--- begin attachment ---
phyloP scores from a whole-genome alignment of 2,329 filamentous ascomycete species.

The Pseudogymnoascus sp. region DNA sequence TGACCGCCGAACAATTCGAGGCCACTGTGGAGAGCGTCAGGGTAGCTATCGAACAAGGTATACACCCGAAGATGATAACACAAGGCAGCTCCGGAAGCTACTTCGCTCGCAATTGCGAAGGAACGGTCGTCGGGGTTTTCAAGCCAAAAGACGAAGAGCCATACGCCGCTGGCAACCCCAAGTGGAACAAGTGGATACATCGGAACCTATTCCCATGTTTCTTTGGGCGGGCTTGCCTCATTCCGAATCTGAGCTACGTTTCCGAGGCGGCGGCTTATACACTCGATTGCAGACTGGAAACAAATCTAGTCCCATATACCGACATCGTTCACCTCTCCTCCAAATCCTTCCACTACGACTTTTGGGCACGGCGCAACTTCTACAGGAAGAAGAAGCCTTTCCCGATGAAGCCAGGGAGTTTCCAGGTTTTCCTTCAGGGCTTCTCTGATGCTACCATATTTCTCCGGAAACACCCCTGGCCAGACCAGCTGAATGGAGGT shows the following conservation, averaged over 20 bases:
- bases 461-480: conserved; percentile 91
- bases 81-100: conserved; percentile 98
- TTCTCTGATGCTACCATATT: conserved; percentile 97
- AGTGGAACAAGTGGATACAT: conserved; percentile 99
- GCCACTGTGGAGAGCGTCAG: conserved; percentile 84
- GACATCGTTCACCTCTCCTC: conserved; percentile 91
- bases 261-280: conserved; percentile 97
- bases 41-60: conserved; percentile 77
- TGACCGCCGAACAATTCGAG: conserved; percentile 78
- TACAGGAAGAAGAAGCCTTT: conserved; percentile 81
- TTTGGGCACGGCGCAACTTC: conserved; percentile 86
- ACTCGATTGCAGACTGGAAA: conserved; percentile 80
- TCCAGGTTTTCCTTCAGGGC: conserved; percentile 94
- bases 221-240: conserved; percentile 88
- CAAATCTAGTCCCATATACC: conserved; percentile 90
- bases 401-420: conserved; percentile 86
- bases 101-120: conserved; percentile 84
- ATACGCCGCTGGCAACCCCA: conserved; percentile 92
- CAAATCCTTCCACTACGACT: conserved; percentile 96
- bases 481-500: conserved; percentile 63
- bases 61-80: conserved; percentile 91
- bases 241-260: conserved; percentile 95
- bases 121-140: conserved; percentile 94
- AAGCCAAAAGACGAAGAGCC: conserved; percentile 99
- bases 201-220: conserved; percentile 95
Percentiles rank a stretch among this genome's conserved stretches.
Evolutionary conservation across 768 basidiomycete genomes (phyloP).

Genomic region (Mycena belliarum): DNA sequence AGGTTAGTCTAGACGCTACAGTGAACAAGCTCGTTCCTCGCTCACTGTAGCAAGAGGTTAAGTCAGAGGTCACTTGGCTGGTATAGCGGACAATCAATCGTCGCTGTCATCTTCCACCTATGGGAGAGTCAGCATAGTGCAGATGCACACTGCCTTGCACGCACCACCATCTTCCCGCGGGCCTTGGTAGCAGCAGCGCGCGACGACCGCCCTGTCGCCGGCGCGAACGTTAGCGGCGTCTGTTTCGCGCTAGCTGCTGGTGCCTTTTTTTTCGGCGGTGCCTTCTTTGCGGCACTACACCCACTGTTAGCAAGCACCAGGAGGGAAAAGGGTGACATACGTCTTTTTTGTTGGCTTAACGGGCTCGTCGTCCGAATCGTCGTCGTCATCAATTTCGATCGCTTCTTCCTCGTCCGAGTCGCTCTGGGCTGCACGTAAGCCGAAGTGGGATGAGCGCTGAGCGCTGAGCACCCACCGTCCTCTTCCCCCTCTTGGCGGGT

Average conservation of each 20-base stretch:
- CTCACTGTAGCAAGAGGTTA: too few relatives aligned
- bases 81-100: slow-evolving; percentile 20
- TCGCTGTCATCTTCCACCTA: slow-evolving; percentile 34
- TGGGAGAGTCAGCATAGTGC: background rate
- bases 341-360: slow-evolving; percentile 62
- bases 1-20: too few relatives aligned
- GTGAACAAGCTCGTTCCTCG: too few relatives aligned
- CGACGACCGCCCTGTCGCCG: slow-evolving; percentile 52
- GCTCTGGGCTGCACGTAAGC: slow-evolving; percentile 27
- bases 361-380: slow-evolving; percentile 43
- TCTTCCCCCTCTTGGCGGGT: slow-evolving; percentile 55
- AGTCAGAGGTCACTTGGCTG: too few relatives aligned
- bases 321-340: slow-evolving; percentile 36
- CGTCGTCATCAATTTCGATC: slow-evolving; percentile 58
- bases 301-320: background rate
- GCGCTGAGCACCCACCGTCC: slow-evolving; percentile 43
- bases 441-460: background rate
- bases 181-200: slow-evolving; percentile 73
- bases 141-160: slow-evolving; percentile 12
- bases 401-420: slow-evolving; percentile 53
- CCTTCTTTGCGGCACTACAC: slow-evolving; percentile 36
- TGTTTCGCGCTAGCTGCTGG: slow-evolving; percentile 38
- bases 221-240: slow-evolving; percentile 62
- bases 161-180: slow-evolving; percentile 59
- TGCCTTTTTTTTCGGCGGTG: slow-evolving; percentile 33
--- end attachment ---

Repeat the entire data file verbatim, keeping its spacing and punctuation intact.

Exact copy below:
phyloP scores from a whole-genome alignment of 2,329 filamentous ascomycete species.

The Pseudogymnoascus sp. region DNA sequence TGACCGCCGAACAATTCGAGGCCACTGTGGAGAGCGTCAGGGTAGCTATCGAACAAGGTATACACCCGAAGATGATAACACAAGGCAGCTCCGGAAGCTACTTCGCTCGCAATTGCGAAGGAACGGTCGTCGGGGTTTTCAAGCCAAAAGACGAAGAGCCATACGCCGCTGGCAACCCCAAGTGGAACAAGTGGATACATCGGAACCTATTCCCATGTTTCTTTGGGCGGGCTTGCCTCATTCCGAATCTGAGCTACGTTTCCGAGGCGGCGGCTTATACACTCGATTGCAGACTGGAAACAAATCTAGTCCCATATACCGACATCGTTCACCTCTCCTCCAAATCCTTCCACTACGACTTTTGGGCACGGCGCAACTTCTACAGGAAGAAGAAGCCTTTCCCGATGAAGCCAGGGAGTTTCCAGGTTTTCCTTCAGGGCTTCTCTGATGCTACCATATTTCTCCGGAAACACCCCTGGCCAGACCAGCTGAATGGAGGT shows the following conservation, averaged over 20 bases:
- bases 461-480: conserved; percentile 91
- bases 81-100: conserved; percentile 98
- TTCTCTGATGCTACCATATT: conserved; percentile 97
- AGTGGAACAAGTGGATACAT: conserved; percentile 99
- GCCACTGTGGAGAGCGTCAG: conserved; percentile 84
- GACATCGTTCACCTCTCCTC: conserved; percentile 91
- bases 261-280: conserved; percentile 97
- bases 41-60: conserved; percentile 77
- TGACCGCCGAACAATTCGAG: conserved; percentile 78
- TACAGGAAGAAGAAGCCTTT: conserved; percentile 81
- TTTGGGCACGGCGCAACTTC: conserved; percentile 86
- ACTCGATTGCAGACTGGAAA: conserved; percentile 80
- TCCAGGTTTTCCTTCAGGGC: conserved; percentile 94
- bases 221-240: conserved; percentile 88
- CAAATCTAGTCCCATATACC: conserved; percentile 90
- bases 401-420: conserved; percentile 86
- bases 101-120: conserved; percentile 84
- ATACGCCGCTGGCAACCCCA: conserved; percentile 92
- CAAATCCTTCCACTACGACT: conserved; percentile 96
- bases 481-500: conserved; percentile 63
- bases 61-80: conserved; percentile 91
- bases 241-260: conserved; percentile 95
- bases 121-140: conserved; percentile 94
- AAGCCAAAAGACGAAGAGCC: conserved; percentile 99
- bases 201-220: conserved; percentile 95
Percentiles rank a stretch among this genome's conserved stretches.
Evolutionary conservation across 768 basidiomycete genomes (phyloP).

Genomic region (Mycena belliarum): DNA sequence AGGTTAGTCTAGACGCTACAGTGAACAAGCTCGTTCCTCGCTCACTGTAGCAAGAGGTTAAGTCAGAGGTCACTTGGCTGGTATAGCGGACAATCAATCGTCGCTGTCATCTTCCACCTATGGGAGAGTCAGCATAGTGCAGATGCACACTGCCTTGCACGCACCACCATCTTCCCGCGGGCCTTGGTAGCAGCAGCGCGCGACGACCGCCCTGTCGCCGGCGCGAACGTTAGCGGCGTCTGTTTCGCGCTAGCTGCTGGTGCCTTTTTTTTCGGCGGTGCCTTCTTTGCGGCACTACACCCACTGTTAGCAAGCACCAGGAGGGAAAAGGGTGACATACGTCTTTTTTGTTGGCTTAACGGGCTCGTCGTCCGAATCGTCGTCGTCATCAATTTCGATCGCTTCTTCCTCGTCCGAGTCGCTCTGGGCTGCACGTAAGCCGAAGTGGGATGAGCGCTGAGCGCTGAGCACCCACCGTCCTCTTCCCCCTCTTGGCGGGT

Average conservation of each 20-base stretch:
- CTCACTGTAGCAAGAGGTTA: too few relatives aligned
- bases 81-100: slow-evolving; percentile 20
- TCGCTGTCATCTTCCACCTA: slow-evolving; percentile 34
- TGGGAGAGTCAGCATAGTGC: background rate
- bases 341-360: slow-evolving; percentile 62
- bases 1-20: too few relatives aligned
- GTGAACAAGCTCGTTCCTCG: too few relatives aligned
- CGACGACCGCCCTGTCGCCG: slow-evolving; percentile 52
- GCTCTGGGCTGCACGTAAGC: slow-evolving; percentile 27
- bases 361-380: slow-evolving; percentile 43
- TCTTCCCCCTCTTGGCGGGT: slow-evolving; percentile 55
- AGTCAGAGGTCACTTGGCTG: too few relatives aligned
- bases 321-340: slow-evolving; percentile 36
- CGTCGTCATCAATTTCGATC: slow-evolving; percentile 58
- bases 301-320: background rate
- GCGCTGAGCACCCACCGTCC: slow-evolving; percentile 43
- bases 441-460: background rate
- bases 181-200: slow-evolving; percentile 73
- bases 141-160: slow-evolving; percentile 12
- bases 401-420: slow-evolving; percentile 53
- CCTTCTTTGCGGCACTACAC: slow-evolving; percentile 36
- TGTTTCGCGCTAGCTGCTGG: slow-evolving; percentile 38
- bases 221-240: slow-evolving; percentile 62
- bases 161-180: slow-evolving; percentile 59
- TGCCTTTTTTTTCGGCGGTG: slow-evolving; percentile 33